Throughout his campaign, President-elect Donald Trump promised he would keep jobs from leaving America for places like China and Mexico where companies can pay lower wages.
Last week, Trump persuaded air-conditioner manufacturer Carrier to keep its Indiana plant open. The company announced it would keep about 1,000 jobs across two Indiana locations — instead of moving them to Mexico.
It’s not uncommon for local government officials to try and persuade companies from moving their jobs across borders, it is rather unprecedented for a President-elect (let alone a President) to spend his time haggling over 1,000 jobs. After all, the US economy creates about 180,000 jobs a month these days.
But Trump claims he wants to stick to these unorthodox tactics.
During an interview with Time magazine’s Michael Scherer after being named “2016 Person of the Year,” Trump said he wants to speak with the CEOs of any company considering shipping jobs overseas. He told Reince Priebus, the next White House chief of staff:
“Hey, Reince, I want to get a list of companies that have announced they’re leaving,” Trump said. “I can call them myself. Five minutes apiece. They won’t be leaving. O.K.?”
And, in a series of tweets fired out on Sunday, Trump issued a warning to CEOs who are thinking about moving jobs out of America.
“The U.S. is going to substantially [sic] reduce taxes and regulations on businesses, but any business that leaves our country for another country, fires its employees, builds a new factory or plant in the other country, and then thinks it will sell its product back into the U.S, without retribution or consequence, is WRONG!”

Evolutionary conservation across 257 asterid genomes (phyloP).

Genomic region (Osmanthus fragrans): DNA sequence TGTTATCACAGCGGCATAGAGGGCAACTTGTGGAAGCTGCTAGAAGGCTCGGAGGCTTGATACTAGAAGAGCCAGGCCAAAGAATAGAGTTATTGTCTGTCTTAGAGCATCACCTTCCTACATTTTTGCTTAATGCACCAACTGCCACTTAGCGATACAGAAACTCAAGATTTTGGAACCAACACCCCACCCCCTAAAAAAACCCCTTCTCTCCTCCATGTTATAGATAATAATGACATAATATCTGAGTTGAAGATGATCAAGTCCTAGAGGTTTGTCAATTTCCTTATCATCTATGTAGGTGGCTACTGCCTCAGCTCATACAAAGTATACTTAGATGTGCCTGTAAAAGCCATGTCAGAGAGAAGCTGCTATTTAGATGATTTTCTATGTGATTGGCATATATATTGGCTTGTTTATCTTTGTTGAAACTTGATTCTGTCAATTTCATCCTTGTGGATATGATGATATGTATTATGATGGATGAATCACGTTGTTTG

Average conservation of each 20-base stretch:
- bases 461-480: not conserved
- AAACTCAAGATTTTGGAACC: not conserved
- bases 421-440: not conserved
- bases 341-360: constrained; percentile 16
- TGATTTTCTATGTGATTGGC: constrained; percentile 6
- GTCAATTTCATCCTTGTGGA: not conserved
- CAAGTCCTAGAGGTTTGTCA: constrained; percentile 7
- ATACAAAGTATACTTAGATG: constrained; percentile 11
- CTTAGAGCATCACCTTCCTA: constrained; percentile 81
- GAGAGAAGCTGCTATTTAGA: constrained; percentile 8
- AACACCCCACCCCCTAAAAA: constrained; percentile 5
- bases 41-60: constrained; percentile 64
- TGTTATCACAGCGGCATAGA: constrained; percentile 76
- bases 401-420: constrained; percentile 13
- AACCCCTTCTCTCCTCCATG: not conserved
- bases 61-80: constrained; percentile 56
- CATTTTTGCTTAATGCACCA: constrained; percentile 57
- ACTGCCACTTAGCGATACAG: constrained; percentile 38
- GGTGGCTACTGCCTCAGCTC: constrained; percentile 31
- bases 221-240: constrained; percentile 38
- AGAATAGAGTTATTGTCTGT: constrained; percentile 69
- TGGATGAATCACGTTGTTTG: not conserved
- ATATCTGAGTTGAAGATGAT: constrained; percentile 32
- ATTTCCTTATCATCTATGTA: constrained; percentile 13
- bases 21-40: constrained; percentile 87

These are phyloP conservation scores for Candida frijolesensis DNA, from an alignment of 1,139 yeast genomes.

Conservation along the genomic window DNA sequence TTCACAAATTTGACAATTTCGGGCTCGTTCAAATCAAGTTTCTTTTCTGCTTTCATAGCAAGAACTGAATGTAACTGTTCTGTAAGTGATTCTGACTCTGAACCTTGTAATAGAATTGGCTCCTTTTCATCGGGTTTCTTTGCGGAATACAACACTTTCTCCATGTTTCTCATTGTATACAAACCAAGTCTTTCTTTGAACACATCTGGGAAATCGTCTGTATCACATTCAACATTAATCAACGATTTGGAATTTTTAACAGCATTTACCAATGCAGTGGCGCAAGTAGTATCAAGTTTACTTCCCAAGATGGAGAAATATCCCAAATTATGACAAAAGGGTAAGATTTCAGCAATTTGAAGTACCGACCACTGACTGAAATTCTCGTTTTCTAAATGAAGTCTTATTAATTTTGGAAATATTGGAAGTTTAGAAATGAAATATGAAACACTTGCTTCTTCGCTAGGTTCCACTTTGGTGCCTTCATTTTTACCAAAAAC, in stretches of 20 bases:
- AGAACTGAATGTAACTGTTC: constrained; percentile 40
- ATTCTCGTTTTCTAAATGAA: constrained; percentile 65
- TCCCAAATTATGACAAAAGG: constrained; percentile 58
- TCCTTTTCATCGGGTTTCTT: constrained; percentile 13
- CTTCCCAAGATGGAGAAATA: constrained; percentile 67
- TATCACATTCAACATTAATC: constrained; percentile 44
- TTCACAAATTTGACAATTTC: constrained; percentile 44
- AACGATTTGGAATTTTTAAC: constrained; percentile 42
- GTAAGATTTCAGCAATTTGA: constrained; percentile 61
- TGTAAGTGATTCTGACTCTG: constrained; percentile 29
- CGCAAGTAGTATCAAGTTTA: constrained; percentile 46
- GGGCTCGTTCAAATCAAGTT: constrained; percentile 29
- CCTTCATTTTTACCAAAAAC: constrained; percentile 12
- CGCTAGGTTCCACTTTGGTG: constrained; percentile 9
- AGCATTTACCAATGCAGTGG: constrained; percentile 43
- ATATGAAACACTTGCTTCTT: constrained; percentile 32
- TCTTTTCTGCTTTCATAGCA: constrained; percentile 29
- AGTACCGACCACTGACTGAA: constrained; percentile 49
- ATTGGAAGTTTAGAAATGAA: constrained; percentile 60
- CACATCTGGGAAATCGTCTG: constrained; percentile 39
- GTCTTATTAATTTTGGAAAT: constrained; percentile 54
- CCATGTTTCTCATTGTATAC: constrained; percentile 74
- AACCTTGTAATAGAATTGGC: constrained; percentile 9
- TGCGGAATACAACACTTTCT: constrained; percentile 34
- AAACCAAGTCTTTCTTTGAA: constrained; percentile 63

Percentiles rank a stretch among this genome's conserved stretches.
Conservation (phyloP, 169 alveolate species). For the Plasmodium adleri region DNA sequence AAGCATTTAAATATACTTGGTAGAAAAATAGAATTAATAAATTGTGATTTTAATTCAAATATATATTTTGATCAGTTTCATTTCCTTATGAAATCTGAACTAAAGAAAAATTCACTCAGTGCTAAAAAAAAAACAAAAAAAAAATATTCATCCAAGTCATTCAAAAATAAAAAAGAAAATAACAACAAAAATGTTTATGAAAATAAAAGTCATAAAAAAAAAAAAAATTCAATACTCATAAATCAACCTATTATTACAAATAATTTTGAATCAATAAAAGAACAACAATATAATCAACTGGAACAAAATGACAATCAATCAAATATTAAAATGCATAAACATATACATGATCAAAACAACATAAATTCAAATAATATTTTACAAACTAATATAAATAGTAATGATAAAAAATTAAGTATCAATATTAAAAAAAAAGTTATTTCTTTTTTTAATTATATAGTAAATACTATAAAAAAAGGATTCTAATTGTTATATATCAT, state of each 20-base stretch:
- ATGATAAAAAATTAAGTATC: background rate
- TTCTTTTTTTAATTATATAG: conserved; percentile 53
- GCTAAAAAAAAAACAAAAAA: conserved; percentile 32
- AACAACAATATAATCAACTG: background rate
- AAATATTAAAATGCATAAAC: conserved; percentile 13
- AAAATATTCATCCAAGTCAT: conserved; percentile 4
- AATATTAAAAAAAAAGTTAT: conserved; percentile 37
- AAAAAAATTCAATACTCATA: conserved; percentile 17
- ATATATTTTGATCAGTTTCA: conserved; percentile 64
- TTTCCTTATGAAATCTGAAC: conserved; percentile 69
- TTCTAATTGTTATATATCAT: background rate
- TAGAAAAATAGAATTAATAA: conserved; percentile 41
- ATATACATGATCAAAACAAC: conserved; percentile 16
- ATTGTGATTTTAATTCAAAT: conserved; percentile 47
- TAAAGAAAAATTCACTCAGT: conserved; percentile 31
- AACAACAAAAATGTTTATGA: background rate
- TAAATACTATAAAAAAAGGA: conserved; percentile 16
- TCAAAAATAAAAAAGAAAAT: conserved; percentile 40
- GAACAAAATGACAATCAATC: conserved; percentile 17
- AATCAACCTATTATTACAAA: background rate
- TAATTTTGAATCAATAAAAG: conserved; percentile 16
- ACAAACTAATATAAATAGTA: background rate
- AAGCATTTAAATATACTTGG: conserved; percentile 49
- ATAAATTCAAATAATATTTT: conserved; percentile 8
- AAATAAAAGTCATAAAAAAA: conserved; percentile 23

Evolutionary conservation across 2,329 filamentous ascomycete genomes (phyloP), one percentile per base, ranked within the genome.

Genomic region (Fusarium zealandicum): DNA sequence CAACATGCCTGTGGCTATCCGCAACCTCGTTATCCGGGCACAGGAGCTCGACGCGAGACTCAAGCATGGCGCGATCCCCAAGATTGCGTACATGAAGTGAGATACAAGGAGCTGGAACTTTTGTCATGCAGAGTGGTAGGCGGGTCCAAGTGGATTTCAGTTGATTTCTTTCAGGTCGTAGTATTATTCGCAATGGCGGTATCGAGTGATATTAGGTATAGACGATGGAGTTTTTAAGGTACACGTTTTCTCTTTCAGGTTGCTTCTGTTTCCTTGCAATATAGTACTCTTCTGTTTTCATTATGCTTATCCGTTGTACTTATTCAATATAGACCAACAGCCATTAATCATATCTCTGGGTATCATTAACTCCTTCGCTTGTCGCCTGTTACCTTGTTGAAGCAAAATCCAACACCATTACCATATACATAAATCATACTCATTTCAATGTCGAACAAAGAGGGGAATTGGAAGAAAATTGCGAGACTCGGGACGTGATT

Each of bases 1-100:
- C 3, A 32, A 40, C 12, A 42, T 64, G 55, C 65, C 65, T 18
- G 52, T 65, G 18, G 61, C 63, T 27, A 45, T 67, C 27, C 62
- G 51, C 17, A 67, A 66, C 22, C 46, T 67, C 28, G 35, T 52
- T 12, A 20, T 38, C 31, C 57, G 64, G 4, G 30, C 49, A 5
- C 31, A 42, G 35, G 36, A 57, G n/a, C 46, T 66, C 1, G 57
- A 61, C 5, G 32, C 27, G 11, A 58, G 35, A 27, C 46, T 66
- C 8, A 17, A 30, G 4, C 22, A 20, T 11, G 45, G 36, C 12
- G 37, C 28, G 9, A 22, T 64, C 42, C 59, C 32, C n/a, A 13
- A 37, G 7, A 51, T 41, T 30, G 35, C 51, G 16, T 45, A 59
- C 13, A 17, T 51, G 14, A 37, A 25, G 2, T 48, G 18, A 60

While Trump says this is all part of his plan to “Make America Great Again,” sceptics like Nobel-winning economist and New York Times columnist Paul Krugman think no matter what Trump does manufacturing jobs aren’t coming back to America. In part its because they’re not all moving abroad. Most, in fact, are being automated out of existence.
In a tweetstorm sent out in late-November, Krugman said, “Nothing policy can do will bring back those lost jobs. The service sector is the future of work; but nobody wants to hear it.”
That doesn’t matter to Trump, who campaigned on a pledge to protect American jobs and, now, can tout the Carrier deal as an early victory in that effort.
He is also taking credit for a pledge by Masayoshi Son, the CEO of the Japanese telecom SoftBank, in which the company said it would bring $50 billion in investment and 50,000 jobs to America over the next few years. (SoftBank, which was raising a fund to invest in tech long before the election-outcome was determined, was probably always going to do this).
These are just two situations in a country where businesses are choosing to invest, divest, hire and fire all the time. It’s hard to see how he’s going to pick on every single CEO who cuts against his jobs promise. But he’s trying: he’s also Tweeted about Rexnord, a ball-bearing maker that’s moving its Indiana plant to Mexico and “viciously firing all of its 300 workers.”
There’s no word yet on if Rexnord will change it’s plans but this tweet may speak to what Trump is really planning to do: name and shame and hope that this discourages everyone from doing things he doesn’t want to see done. After all, it takes a lot less time to fire off a tweet that sends a chill through the C-suite at Boeing, than to call every CEO in America.
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